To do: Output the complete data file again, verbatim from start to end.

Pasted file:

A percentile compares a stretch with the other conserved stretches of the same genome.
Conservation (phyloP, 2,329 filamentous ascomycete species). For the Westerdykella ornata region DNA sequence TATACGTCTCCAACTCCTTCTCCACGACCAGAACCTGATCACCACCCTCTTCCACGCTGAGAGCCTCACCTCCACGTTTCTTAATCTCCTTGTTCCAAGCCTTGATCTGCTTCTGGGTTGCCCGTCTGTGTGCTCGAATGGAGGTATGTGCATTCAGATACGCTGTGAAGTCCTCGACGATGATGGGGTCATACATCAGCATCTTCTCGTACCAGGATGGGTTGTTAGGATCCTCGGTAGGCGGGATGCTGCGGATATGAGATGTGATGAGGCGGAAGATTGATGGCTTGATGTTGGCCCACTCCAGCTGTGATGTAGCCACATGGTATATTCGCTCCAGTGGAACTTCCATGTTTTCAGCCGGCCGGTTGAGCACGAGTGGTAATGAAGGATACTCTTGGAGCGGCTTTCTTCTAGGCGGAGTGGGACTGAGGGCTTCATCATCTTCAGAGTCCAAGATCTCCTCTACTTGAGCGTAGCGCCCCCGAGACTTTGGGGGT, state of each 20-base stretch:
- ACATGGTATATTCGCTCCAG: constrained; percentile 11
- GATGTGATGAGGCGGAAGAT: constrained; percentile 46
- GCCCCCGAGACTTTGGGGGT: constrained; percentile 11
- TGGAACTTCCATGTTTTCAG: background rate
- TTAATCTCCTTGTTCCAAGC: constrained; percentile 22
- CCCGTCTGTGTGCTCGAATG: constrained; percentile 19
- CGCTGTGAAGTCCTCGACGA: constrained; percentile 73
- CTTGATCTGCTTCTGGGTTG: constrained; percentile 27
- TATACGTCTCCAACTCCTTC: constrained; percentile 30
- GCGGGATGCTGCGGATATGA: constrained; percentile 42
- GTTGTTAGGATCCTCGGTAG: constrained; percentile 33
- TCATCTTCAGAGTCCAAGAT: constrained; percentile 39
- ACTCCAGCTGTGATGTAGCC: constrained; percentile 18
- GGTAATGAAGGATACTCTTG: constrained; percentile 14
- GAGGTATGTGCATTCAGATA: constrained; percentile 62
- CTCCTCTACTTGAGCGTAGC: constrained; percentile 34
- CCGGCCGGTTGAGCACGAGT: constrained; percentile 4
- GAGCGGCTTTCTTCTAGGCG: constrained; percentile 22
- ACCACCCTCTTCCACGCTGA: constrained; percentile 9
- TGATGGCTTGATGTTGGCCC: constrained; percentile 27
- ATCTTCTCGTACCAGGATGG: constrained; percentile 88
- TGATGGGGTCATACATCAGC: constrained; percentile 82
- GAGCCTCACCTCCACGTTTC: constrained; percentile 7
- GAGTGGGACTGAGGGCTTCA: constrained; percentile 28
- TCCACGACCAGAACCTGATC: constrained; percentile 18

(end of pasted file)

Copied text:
A percentile compares a stretch with the other conserved stretches of the same genome.
Conservation (phyloP, 2,329 filamentous ascomycete species). For the Westerdykella ornata region DNA sequence TATACGTCTCCAACTCCTTCTCCACGACCAGAACCTGATCACCACCCTCTTCCACGCTGAGAGCCTCACCTCCACGTTTCTTAATCTCCTTGTTCCAAGCCTTGATCTGCTTCTGGGTTGCCCGTCTGTGTGCTCGAATGGAGGTATGTGCATTCAGATACGCTGTGAAGTCCTCGACGATGATGGGGTCATACATCAGCATCTTCTCGTACCAGGATGGGTTGTTAGGATCCTCGGTAGGCGGGATGCTGCGGATATGAGATGTGATGAGGCGGAAGATTGATGGCTTGATGTTGGCCCACTCCAGCTGTGATGTAGCCACATGGTATATTCGCTCCAGTGGAACTTCCATGTTTTCAGCCGGCCGGTTGAGCACGAGTGGTAATGAAGGATACTCTTGGAGCGGCTTTCTTCTAGGCGGAGTGGGACTGAGGGCTTCATCATCTTCAGAGTCCAAGATCTCCTCTACTTGAGCGTAGCGCCCCCGAGACTTTGGGGGT, state of each 20-base stretch:
- ACATGGTATATTCGCTCCAG: constrained; percentile 11
- GATGTGATGAGGCGGAAGAT: constrained; percentile 46
- GCCCCCGAGACTTTGGGGGT: constrained; percentile 11
- TGGAACTTCCATGTTTTCAG: background rate
- TTAATCTCCTTGTTCCAAGC: constrained; percentile 22
- CCCGTCTGTGTGCTCGAATG: constrained; percentile 19
- CGCTGTGAAGTCCTCGACGA: constrained; percentile 73
- CTTGATCTGCTTCTGGGTTG: constrained; percentile 27
- TATACGTCTCCAACTCCTTC: constrained; percentile 30
- GCGGGATGCTGCGGATATGA: constrained; percentile 42
- GTTGTTAGGATCCTCGGTAG: constrained; percentile 33
- TCATCTTCAGAGTCCAAGAT: constrained; percentile 39
- ACTCCAGCTGTGATGTAGCC: constrained; percentile 18
- GGTAATGAAGGATACTCTTG: constrained; percentile 14
- GAGGTATGTGCATTCAGATA: constrained; percentile 62
- CTCCTCTACTTGAGCGTAGC: constrained; percentile 34
- CCGGCCGGTTGAGCACGAGT: constrained; percentile 4
- GAGCGGCTTTCTTCTAGGCG: constrained; percentile 22
- ACCACCCTCTTCCACGCTGA: constrained; percentile 9
- TGATGGCTTGATGTTGGCCC: constrained; percentile 27
- ATCTTCTCGTACCAGGATGG: constrained; percentile 88
- TGATGGGGTCATACATCAGC: constrained; percentile 82
- GAGCCTCACCTCCACGTTTC: constrained; percentile 7
- GAGTGGGACTGAGGGCTTCA: constrained; percentile 28
- TCCACGACCAGAACCTGATC: constrained; percentile 18